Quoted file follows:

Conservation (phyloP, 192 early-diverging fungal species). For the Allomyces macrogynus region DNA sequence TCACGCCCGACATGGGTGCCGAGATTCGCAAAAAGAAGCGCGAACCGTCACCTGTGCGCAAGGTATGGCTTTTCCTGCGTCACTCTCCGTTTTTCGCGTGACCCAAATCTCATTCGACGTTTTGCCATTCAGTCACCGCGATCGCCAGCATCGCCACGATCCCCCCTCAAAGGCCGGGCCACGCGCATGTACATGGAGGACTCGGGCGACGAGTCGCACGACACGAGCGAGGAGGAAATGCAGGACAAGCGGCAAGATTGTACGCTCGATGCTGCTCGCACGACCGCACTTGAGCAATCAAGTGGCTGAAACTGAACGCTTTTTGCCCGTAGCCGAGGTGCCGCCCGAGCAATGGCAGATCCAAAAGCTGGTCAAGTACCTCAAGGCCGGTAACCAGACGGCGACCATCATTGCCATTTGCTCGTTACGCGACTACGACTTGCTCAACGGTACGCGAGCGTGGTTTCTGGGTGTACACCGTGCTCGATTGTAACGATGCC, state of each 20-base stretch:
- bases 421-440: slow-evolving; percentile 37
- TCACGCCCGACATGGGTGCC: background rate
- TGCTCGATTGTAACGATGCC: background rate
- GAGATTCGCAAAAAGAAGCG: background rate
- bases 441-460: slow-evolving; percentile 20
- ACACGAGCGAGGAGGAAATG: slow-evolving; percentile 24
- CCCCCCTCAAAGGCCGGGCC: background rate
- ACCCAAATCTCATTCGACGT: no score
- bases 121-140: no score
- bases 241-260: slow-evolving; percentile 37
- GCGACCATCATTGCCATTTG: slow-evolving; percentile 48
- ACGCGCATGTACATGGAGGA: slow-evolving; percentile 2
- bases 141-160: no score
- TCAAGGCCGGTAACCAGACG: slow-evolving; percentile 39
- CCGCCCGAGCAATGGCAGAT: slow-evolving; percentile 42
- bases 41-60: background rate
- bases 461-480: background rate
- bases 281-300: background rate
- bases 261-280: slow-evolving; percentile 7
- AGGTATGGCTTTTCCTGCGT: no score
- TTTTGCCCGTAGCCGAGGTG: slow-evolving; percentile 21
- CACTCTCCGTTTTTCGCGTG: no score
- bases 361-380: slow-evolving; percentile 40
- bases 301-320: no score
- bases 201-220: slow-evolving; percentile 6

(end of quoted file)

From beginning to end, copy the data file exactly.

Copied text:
Conservation (phyloP, 192 early-diverging fungal species). For the Allomyces macrogynus region DNA sequence TCACGCCCGACATGGGTGCCGAGATTCGCAAAAAGAAGCGCGAACCGTCACCTGTGCGCAAGGTATGGCTTTTCCTGCGTCACTCTCCGTTTTTCGCGTGACCCAAATCTCATTCGACGTTTTGCCATTCAGTCACCGCGATCGCCAGCATCGCCACGATCCCCCCTCAAAGGCCGGGCCACGCGCATGTACATGGAGGACTCGGGCGACGAGTCGCACGACACGAGCGAGGAGGAAATGCAGGACAAGCGGCAAGATTGTACGCTCGATGCTGCTCGCACGACCGCACTTGAGCAATCAAGTGGCTGAAACTGAACGCTTTTTGCCCGTAGCCGAGGTGCCGCCCGAGCAATGGCAGATCCAAAAGCTGGTCAAGTACCTCAAGGCCGGTAACCAGACGGCGACCATCATTGCCATTTGCTCGTTACGCGACTACGACTTGCTCAACGGTACGCGAGCGTGGTTTCTGGGTGTACACCGTGCTCGATTGTAACGATGCC, state of each 20-base stretch:
- bases 421-440: slow-evolving; percentile 37
- TCACGCCCGACATGGGTGCC: background rate
- TGCTCGATTGTAACGATGCC: background rate
- GAGATTCGCAAAAAGAAGCG: background rate
- bases 441-460: slow-evolving; percentile 20
- ACACGAGCGAGGAGGAAATG: slow-evolving; percentile 24
- CCCCCCTCAAAGGCCGGGCC: background rate
- ACCCAAATCTCATTCGACGT: no score
- bases 121-140: no score
- bases 241-260: slow-evolving; percentile 37
- GCGACCATCATTGCCATTTG: slow-evolving; percentile 48
- ACGCGCATGTACATGGAGGA: slow-evolving; percentile 2
- bases 141-160: no score
- TCAAGGCCGGTAACCAGACG: slow-evolving; percentile 39
- CCGCCCGAGCAATGGCAGAT: slow-evolving; percentile 42
- bases 41-60: background rate
- bases 461-480: background rate
- bases 281-300: background rate
- bases 261-280: slow-evolving; percentile 7
- AGGTATGGCTTTTCCTGCGT: no score
- TTTTGCCCGTAGCCGAGGTG: slow-evolving; percentile 21
- CACTCTCCGTTTTTCGCGTG: no score
- bases 361-380: slow-evolving; percentile 40
- bases 301-320: no score
- bases 201-220: slow-evolving; percentile 6